cpufreq
Phase Lock Loops
Power Management
(PLL)
Support
Pixel Compositor
PPI/EPPI
Real Time Clock (RTC) Real Time Clock
SD/SDIO Controller
bfin_sdh
SPI ports
spi
SPORTs
TWI ports
i2c
UART ports
Docs
Up / Down Counter
Rotary
USB
musb
Watchdog Timer
Watchdog
WDT1
as NMI Watchdog
nmi_watchdog
Timer

src

No

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100s of drivers are available.


This list only shows the drivers for
Blackfin hardware.

Frameworks..

The main idea of using frameworks is that, it allows user to focus on the lowest level -the actual hardware. All higher level pieces are taken care of and the user only needs
to interact with widely used/known standard APIs. This helps in faster software
development and portability.

Using frameworks are recommended in your products.


Frameworks are tested thoroughly.
Easy to port.
More people use it, so more help.
If you dont use frameworks, you are left on your own.

Input events for gpios, keyboard etc.


GPIO framework gpios.
DMA framework.
ALSA audio.
V4L Video for Linux.
Framebuffer- dealing with images.
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Highlighting differences between development


environments.

Visual DSP++
Visual DSP Kernel.
uC-Linux.

VDSP environment
Application software & algorithm

Defined Memory Space through LDF.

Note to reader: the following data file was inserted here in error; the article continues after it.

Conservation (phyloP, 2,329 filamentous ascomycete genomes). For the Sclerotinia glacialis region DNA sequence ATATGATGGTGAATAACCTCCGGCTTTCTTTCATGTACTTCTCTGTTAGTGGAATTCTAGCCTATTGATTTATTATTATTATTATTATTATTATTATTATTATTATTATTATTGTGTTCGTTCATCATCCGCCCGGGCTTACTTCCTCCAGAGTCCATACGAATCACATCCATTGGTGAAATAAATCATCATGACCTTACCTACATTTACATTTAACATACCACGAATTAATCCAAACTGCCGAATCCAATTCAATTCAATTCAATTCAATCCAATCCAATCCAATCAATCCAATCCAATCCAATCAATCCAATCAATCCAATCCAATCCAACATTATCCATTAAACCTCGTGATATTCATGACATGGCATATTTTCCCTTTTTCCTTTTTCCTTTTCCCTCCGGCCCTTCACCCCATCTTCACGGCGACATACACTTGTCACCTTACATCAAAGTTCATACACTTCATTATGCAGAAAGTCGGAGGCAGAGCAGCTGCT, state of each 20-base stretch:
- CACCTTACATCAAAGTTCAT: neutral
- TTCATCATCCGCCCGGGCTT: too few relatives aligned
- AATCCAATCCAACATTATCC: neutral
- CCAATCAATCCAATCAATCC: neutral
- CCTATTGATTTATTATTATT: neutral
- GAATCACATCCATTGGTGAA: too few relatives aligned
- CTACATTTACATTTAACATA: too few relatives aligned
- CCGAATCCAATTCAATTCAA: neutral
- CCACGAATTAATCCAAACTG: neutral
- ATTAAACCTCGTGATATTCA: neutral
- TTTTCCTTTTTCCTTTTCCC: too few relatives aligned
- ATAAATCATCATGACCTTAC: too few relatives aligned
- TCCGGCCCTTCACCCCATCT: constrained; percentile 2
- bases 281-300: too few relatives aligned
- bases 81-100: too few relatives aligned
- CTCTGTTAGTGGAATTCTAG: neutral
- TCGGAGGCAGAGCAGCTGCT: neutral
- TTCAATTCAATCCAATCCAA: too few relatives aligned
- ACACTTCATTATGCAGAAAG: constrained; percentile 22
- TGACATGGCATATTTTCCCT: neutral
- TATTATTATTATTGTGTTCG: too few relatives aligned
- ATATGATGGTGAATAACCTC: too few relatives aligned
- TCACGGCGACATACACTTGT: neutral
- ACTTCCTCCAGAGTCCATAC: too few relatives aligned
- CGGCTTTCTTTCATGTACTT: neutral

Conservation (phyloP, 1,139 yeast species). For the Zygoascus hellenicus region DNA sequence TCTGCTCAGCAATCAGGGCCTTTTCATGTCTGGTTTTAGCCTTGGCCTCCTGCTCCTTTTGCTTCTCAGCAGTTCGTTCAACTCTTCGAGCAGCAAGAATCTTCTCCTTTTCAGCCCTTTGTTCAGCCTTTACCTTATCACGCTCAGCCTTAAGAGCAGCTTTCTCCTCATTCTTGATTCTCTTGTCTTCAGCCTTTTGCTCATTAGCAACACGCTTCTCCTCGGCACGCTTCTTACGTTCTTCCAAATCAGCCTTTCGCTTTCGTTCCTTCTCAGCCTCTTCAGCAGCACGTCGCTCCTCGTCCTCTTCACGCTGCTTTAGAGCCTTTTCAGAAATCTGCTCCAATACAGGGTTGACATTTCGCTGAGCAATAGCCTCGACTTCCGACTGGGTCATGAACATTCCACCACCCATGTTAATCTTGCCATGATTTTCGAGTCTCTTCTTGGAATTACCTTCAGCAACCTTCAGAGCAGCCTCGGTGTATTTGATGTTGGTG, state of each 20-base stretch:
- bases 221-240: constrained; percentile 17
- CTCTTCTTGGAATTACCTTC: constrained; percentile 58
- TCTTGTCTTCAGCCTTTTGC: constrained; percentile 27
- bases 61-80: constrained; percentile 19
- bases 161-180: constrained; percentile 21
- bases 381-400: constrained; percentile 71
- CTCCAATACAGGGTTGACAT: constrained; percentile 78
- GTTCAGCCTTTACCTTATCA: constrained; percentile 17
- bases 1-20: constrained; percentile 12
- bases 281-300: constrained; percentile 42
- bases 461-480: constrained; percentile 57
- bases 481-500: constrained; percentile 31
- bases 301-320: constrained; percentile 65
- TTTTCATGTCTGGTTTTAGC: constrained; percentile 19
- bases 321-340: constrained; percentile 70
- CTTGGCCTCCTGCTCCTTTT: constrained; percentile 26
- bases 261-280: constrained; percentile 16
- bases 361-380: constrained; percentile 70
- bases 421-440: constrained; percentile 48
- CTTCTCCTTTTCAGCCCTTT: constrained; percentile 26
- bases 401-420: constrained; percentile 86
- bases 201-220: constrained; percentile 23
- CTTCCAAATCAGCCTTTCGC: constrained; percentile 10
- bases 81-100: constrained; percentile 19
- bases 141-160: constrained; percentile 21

Device Drivers
Peripheral access
DMA access

ISRs

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Visual DSP Kernel environment


Thread1
App1

Scheduler

Thread1
App2

Thread
Communication

Driver1

Driver2

ISR1

ISR2

Defined Memory Space through LDF.

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Linux environment
Kernel Space
Supervisor mode

User Space
User mode

Device
Drivers

Process Space
Scheduler

ISRs
System calls

Thread

Thread

Application
algorithm
and related
software

Application
algorithm
and related
software

Kernel decides
where to load
application

Kernel

Shell cmds
File Systems

Networking

Process Space
Thread

Thread

Application
algorithm
and related
software

Application
algorithm
and related
software

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Kernel decides
where to load
application

VDSP development platform


Windows PC
VDSP

JTAG

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Linux development platform


Linux PC Eclipse or
Console Terminals

Serial Port
Ethernet Port

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VDSP IDDE

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Eclipse IDDE

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Creating a project and debugging


VisualDSP++ based
Linux based

VisualDSP++ based development


1. Build the bare-metal application
code.
2. Loading to target via JTAG is
automatic F7 key.
3. Start direct debugging of
application. Access any MMR
or Memory content.

Windows PC VDSP

JTAG

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Development with Blackfin/Linux


Linux PC Eclipse or
Console Terminals

Serial Port for


command transfer

Ethernet Port
for data transfer
(netconsole can
do command
transfer also)

ARCH-linux-gdb
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1. After power on, uboot starts


running.
2. Send uC-Linux Image via tftp.
3. Load kernel.
4. Set the network ip.
5. Build your Module.
6. Send Module.ko (via rcp
program to any directory).
7. Send application Image (via rcp
to any directory).
8. Run gdbserver for the
application image.
9. Debug and enjoy from eclipse!

Getting started examples


1. LCD alternate image display.
2. Push button interrupt detection using gpiokeys module.

LCD alternate image display: Linux user.